2. It is unrealistic to expect supervisors to reinvent the wheel on every action taken by their predecessors or subordinates. See Cecere v. City of New York, 967 F.2d 826, 829 (2d Cir. 1992). For bureaucratic structures (or any other form of social organization) to function, the ability to delegate responsibility and to trust the judgments of others is essential.

3. In this context, Camilo-Robles cites two provisions of the Puerto Rico Police Department's guidelines governing administrative investigations. The first provides that "the withdrawal of complaints must be observed cautiously and suspiciously," and specifically admonishes that "[l]ack of interest by complainant" does not automatically require dropping the investigation. The second provision holds that "[t]he investigating officer shall take into account the personnel background of the defendant when analyzing the evidence compiled on the investigative file related to the complaint filed against the officer." Although this latter proviso addresses investigations performed at the area level, the guidelines explicitly incorporate the described procedure at the Assistant Superintendent level.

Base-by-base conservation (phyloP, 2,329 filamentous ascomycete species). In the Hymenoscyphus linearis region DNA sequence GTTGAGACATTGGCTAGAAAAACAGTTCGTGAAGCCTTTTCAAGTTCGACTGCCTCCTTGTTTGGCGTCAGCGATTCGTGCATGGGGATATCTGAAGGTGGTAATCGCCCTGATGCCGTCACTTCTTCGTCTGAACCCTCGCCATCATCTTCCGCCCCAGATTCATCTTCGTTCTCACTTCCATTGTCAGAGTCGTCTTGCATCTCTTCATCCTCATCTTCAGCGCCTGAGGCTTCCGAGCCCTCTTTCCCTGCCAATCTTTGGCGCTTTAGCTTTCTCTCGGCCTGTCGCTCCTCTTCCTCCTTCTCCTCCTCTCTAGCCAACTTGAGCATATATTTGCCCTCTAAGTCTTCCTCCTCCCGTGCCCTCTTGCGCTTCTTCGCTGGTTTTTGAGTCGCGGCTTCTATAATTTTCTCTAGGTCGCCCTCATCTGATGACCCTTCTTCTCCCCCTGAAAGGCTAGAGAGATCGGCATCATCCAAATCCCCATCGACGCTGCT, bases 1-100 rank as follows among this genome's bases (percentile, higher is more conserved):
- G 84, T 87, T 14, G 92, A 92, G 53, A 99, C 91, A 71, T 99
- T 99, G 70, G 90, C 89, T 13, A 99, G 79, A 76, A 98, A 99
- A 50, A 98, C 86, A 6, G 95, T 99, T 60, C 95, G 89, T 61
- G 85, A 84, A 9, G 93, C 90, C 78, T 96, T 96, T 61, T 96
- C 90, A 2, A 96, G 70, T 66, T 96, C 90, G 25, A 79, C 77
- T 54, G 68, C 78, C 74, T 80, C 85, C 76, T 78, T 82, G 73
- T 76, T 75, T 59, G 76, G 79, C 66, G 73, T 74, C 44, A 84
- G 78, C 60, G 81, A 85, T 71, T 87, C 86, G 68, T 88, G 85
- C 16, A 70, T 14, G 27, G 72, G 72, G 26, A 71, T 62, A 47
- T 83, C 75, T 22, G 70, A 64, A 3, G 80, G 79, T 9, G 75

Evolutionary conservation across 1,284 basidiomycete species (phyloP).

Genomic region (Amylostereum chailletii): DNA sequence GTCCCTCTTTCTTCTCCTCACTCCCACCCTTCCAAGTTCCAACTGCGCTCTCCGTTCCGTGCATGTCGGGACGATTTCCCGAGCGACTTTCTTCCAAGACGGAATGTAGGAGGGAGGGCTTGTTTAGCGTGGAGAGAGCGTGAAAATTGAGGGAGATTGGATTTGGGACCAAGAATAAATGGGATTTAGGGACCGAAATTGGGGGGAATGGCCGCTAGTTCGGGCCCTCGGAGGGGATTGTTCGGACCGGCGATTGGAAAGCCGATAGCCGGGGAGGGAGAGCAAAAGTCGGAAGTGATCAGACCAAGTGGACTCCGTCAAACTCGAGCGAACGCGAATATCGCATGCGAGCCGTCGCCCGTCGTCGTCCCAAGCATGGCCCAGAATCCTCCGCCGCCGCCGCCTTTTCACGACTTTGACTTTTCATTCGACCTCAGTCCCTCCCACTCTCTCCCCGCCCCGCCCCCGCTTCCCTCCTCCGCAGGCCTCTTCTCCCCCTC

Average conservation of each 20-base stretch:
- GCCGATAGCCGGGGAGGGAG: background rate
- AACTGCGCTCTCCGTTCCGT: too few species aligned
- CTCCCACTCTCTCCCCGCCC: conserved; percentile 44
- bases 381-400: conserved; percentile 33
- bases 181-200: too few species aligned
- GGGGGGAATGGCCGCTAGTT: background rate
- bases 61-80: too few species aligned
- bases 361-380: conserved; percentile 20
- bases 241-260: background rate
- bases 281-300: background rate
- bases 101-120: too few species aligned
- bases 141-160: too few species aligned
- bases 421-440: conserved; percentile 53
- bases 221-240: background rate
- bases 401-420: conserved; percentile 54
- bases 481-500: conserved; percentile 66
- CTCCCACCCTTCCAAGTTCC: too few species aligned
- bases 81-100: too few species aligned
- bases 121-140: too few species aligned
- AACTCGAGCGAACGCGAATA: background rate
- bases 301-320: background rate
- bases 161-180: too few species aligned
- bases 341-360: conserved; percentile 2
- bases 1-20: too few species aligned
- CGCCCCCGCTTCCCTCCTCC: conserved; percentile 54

4. Zapata also argues that because D¡az-Mart¡nez was not directly in his chain of command, he could not have caused the harm that befell Camilo-Robles. This argument is sophistic. Public institutions have complex structures in which power and responsibilities often are compartmentalized into different departments in order to create efficiency and accountability through checks and balances. Thus, supervisory authority exists horizontally as well as vertically. For these reasons, we rejected a strikingly similar argument advanced by another police defendant in this case, see Camilo-Robles I, 151 F.3d at 14 (discussing defendant D¡az-Pagán), and Zapata has proffered nothing that impels us to revisit that determination.